Only in America

Only in America

By Tom Silverstein

In life, I feel, there are some things that one can never understand in any meaningful sense without first-hand experience. And no amount of verbalization or philosophization can ever do justice to describing the way one feels when it comes to such ordeals.

My experience of extreme seclusion with no human contact or meaningful interpersonal socialization for three decades, I believe, is just one of those things that only I will ever fully comprehend. It has been something so horrifying to the human mind that he only even remotely comparable parallel I can imagine is to be literally buried alive, not for a day or a year, but for an entire lifetime.

I alone truly know how terrifying to the human psyche this endless, utterly barbaric torture has been, and yet, since taking the matter to the courts, I have had to suffer through the stench of such pontifical puke as I never imagined a rational mind could spout.

How it is that these sheltered, robe-wearing, juridic casuists could sit up their high horses and explain away the 31 years of mental excruciation that I have endured day by unrelenting day, as though they could relate to it and therefore knew it to be neither cruel nor unusual, to me at least, is as high a height of hypocrisy as one could ever ascend.

In detailing how 31 years of no-human contact solitary confinement feels, the most recent Opinion from the Tenth Circuit Court of Appeals dismissively swept aside any lack of interpersonal socialization I’ve experienced, by explaining that, indeed, I’ve had contact all along with prison officials on a daily basis when, for example, they have brought my meals or otherwise exercised their authority over me in a manner that called for physical propinquity like during thousands of strip searches when they eye-balled my anus after forcing me to spread my ass-cheeks and jiggle my genitals).

Forget about the fact that these people were extremely antipathetic and openly hateful towards me, the most reviled guard-killer in the BOP (Bureau of Prison), just the fact that they were real humans who I could, in theory at least, talk to, was enough in the mind of the court to disprove my claims of no-human-contact. And this insensibility to the true antagonistic nature of those guard-killer / prisoner-hater relationships exemplifies just how out of touch with reality the court really was.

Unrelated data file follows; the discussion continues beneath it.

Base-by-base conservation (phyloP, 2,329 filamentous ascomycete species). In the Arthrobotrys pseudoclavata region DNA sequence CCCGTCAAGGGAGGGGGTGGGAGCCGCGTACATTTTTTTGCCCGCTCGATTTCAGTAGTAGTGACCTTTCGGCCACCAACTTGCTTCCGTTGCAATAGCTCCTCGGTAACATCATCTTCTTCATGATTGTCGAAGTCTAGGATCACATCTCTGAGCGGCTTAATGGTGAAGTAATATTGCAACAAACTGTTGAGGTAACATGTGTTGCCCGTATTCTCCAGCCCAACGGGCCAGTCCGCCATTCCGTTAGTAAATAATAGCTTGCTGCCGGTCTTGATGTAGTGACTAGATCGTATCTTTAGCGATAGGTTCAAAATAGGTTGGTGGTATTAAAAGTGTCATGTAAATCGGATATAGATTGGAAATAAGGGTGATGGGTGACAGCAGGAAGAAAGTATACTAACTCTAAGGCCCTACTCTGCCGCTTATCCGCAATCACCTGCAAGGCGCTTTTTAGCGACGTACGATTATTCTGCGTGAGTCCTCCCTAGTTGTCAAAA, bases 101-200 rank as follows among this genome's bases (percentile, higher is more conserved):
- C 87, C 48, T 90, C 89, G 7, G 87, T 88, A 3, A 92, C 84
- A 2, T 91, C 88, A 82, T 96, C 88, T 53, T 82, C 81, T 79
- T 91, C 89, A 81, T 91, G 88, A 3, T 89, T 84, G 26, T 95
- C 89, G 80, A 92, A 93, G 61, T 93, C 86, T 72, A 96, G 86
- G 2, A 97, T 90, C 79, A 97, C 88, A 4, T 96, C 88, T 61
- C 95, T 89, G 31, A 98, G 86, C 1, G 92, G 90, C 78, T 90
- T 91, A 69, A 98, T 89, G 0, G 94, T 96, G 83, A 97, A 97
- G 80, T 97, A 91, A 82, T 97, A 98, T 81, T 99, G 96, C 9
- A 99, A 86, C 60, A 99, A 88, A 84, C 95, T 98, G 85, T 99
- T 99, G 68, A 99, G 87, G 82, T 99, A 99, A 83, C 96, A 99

It is beyond ludicrous to suggest that my isolation from human contact was alleviated by the contact I had with the very people who were turning the screw on my mental rack, day after agonizing day. This was not “human contact.” It was “dehumanizing contact.” And far from lessening the effects of my isolation, it exacerbated them because these people competed with each other to see who could rattle my cage the loudest (so to speak).
Another primary factor relied upon by the court in justifying my treatment was the numerous times I was “evaluated” by mental health professionals. Never mind the fact that virtually every single one of these so-called “evaluations” consisted of nothing more than a half-minute “Hi how are you?” to which I’d give the standard, albeit meaningless, reply of “Fine.” And having “examined” me in this fashion over a period of years, Dr. Denny informed the court that he was quite impressed with my apparent resilience in maintaining my sanity under such extreme conditions of confinement.

Ironically, it was this opinion by Dr. Denny regarding my “resilience” that the court fixated on in rejecting my claim of Cruel and Unusual Punishment, implying that it was my own ability to withstand the torture that prevented it from being cruel and unusual.

In other words, prison officials may feel free to torture one as much as they want as long as the individual is strong enough to bear it.

To me, the entire Opinion really begs the question of just how far prison officials can go in their inhumanity to man before the 10th circuit will call it “cruel and unusual?”
Consider, for example, the following quotation from the court:

We have held corrections officers are responsible under the Eighth Amendment “to provide humane conditions of confinement by ensuring inmates receive basic necessities of adequate food, clothing, shelter and medical care, and by taking reasonable measures to guarantee the inmates’ safety.”